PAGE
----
Women of villages surrounding the Phumlenpat say that for generations they have been depending on fish, other water living beings and edible water plants in this lake. Nungshitombi, a woman activist said that they will starve if they are not allowed to enter the lake once the sanctuary is opened.

To understand the context, the State government enforced the Manipur Wildlife (Protection) Act 1972, and later declared Keibul Lamjao as the National Park. Officials said that 14 deer were sighted in 1975. Despite slaughtering by poachers who enter the lake by masquerading as local fishermen, its population had increased. Wildlife enthusiasts, however, say that 260 deer of this species is too small a number to be comfortable.

Unnatural habitat

Cut to the present. On Friday, village leaders said that they will oppose the government plan to keep the deer at the Phumlenat Lake. Activist Salam Joy said, “The Phumlenpat in Thoubal district is quite different from the Loktak Lake in Bishnupur district. There is no plant or grass or floating bio mass in the Phumlenpat Lake which means the deer will starve to death. At the same time, the villagers who will be denied entry in the lake will starve. Both deer and people will die and this government plan should be dropped”.

The Forest Department had kept 14 deer in the “second home” at Iroishemba near Imphal. Conservator of forest, A. Kharsing, IFS, said that two fawns were born in 2014 in Iroishemba. However, animal lovers are not happy since this deer does not stay in mountains. They said that the deer stays in the floating bio-mass to give the impression that they are dancing. They relish the water plant sprouts found in the floating bio-mass.

During the Congress government of R.K. Jaichandra in 1988-90, armed Manipur Rifles personnel were deployed in the National Park near the lake. The skeleton forest guards who were not issued firearms would chase away poachers with the armed personnel’s help. However, soon the guards were withdrawn.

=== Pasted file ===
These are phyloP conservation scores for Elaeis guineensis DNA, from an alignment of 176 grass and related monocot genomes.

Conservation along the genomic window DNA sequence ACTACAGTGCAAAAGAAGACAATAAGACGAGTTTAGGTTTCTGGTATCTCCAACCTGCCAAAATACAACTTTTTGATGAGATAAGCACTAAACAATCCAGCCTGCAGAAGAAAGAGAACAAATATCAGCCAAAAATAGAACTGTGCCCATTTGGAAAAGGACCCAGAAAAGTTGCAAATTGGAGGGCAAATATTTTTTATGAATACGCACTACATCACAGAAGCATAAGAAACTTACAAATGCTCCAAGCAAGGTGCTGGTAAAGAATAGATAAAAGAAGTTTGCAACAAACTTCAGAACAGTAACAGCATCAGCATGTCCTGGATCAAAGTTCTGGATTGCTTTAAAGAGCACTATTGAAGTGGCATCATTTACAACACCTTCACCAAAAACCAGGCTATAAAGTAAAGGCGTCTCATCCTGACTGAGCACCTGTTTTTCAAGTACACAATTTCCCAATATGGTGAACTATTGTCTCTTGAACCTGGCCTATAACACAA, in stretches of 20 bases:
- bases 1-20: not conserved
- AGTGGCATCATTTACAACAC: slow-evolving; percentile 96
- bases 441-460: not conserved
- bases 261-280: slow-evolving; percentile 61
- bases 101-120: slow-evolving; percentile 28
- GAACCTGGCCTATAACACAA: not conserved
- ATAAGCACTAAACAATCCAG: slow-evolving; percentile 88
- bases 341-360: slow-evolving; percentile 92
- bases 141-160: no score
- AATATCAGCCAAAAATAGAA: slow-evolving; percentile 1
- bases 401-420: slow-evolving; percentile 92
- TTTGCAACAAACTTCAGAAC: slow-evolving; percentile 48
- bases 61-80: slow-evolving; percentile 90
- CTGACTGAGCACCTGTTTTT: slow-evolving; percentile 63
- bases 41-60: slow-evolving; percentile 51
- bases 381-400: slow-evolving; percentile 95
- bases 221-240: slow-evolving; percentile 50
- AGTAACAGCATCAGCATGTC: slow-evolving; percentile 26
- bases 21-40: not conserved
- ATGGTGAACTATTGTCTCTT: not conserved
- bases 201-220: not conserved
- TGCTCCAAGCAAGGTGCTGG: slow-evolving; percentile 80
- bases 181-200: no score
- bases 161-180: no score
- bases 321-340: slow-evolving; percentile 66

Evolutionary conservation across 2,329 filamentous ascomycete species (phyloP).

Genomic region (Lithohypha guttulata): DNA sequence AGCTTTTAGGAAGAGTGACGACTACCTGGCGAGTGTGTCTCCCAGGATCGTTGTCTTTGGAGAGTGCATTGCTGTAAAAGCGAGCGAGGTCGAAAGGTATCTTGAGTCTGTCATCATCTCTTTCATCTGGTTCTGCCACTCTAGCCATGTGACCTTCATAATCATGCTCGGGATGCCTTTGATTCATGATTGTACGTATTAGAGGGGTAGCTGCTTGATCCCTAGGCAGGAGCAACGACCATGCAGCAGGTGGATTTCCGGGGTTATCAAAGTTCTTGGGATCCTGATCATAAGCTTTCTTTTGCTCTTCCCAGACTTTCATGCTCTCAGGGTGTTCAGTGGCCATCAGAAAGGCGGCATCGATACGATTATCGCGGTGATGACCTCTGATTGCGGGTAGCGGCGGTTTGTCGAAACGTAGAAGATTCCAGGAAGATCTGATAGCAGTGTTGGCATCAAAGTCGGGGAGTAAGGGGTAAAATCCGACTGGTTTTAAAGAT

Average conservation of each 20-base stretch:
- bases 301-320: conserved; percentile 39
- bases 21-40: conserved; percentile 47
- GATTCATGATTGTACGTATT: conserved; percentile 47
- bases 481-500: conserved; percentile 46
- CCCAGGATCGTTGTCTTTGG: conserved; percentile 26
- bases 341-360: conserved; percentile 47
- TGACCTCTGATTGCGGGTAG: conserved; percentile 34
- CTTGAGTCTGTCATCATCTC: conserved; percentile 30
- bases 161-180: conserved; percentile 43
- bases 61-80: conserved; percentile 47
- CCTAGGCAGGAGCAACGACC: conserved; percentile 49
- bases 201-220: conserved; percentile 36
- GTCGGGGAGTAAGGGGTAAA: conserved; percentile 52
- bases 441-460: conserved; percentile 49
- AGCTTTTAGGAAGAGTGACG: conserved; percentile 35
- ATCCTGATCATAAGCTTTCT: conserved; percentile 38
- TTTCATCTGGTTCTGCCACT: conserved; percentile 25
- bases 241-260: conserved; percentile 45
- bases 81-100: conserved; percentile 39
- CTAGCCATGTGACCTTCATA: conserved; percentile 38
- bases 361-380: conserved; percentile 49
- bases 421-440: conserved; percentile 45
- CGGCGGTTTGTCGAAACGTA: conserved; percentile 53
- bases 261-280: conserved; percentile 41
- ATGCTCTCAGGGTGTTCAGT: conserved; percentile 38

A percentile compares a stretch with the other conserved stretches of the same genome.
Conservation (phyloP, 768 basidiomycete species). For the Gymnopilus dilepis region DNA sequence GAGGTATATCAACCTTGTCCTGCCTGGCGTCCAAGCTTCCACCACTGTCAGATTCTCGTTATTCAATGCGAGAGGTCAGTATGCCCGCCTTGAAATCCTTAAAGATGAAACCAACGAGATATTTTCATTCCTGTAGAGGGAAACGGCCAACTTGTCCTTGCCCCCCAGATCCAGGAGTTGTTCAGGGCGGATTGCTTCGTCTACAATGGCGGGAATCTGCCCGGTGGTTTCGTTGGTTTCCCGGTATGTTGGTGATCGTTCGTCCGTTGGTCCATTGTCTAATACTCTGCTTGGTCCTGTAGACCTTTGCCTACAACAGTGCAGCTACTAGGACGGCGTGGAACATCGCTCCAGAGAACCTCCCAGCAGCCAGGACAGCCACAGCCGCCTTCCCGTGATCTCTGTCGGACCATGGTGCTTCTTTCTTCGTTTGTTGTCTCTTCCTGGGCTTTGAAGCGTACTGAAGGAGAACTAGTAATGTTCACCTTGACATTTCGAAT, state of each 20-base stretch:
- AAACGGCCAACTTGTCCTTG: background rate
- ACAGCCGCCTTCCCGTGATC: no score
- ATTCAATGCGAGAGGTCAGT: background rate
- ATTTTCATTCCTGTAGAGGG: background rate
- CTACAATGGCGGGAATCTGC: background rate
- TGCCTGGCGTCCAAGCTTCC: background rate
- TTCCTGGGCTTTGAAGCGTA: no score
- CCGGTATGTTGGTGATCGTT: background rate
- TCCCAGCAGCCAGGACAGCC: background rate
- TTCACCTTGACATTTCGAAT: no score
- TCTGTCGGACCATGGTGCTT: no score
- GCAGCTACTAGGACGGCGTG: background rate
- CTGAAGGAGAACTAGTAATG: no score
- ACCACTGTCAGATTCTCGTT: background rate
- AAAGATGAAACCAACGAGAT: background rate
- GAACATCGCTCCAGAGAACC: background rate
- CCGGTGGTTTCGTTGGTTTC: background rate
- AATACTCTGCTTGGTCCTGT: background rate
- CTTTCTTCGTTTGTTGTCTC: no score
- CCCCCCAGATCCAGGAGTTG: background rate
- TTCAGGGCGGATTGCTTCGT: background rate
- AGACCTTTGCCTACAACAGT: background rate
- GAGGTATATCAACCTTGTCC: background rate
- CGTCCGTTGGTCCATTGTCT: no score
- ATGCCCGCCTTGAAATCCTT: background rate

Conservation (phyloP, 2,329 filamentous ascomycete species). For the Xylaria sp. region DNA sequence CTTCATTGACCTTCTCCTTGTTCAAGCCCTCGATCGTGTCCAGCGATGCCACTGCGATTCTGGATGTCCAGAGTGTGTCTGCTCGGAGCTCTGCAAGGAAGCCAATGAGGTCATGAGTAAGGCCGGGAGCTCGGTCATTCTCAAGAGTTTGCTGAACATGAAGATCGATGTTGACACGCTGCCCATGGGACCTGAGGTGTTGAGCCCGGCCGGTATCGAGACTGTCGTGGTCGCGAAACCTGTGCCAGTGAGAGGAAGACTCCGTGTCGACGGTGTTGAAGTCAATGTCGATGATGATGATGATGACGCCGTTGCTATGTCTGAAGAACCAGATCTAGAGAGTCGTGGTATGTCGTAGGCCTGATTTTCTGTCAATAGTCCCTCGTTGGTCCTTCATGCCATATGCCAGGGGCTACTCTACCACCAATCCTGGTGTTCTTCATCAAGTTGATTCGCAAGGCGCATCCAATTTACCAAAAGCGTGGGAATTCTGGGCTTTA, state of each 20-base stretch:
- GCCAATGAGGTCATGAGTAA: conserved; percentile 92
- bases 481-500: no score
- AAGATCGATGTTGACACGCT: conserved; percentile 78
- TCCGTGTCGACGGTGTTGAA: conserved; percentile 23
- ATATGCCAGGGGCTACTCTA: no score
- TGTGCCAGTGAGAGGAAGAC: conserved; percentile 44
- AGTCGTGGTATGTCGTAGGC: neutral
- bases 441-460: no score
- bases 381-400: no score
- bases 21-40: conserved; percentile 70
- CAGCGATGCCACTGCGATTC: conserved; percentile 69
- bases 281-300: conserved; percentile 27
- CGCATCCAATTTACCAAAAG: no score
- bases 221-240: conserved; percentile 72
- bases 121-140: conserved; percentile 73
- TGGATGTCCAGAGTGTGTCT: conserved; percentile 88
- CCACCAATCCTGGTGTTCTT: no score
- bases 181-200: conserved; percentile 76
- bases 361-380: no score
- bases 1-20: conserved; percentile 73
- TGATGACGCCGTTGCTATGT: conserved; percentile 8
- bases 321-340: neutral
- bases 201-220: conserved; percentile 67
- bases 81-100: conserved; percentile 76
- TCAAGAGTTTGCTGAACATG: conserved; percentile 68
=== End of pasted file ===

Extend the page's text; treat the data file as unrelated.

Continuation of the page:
A forest official in the National Park said that they could do very little since a handful of unarmed officials cannot confront the poachers. They also disclosed that a staggering number of migratory birds are also caught by the poachers in the Loktak Lake.

Varying opinions

To exacerbate, personal belongings of the forest staff were incinerated by a local group of budding politicians with an eye on the elections. They also allegedly instigated the villagers to demand closure of the National Park in Bishnupur district. Teaming up with villagers they say that ‘man is more important than deer’ and the 40 sq. km National Park should be converted into paddy fields.

The campaign against the proposed home of the deer is gathering momentum with the government doing precious little so far.

Some activists suggested shifting some deer to the vast sanctuaries in Assam since it is not safe in Manipur. However, it was vetoed saying a day will come when Assam will claim the deer as their own.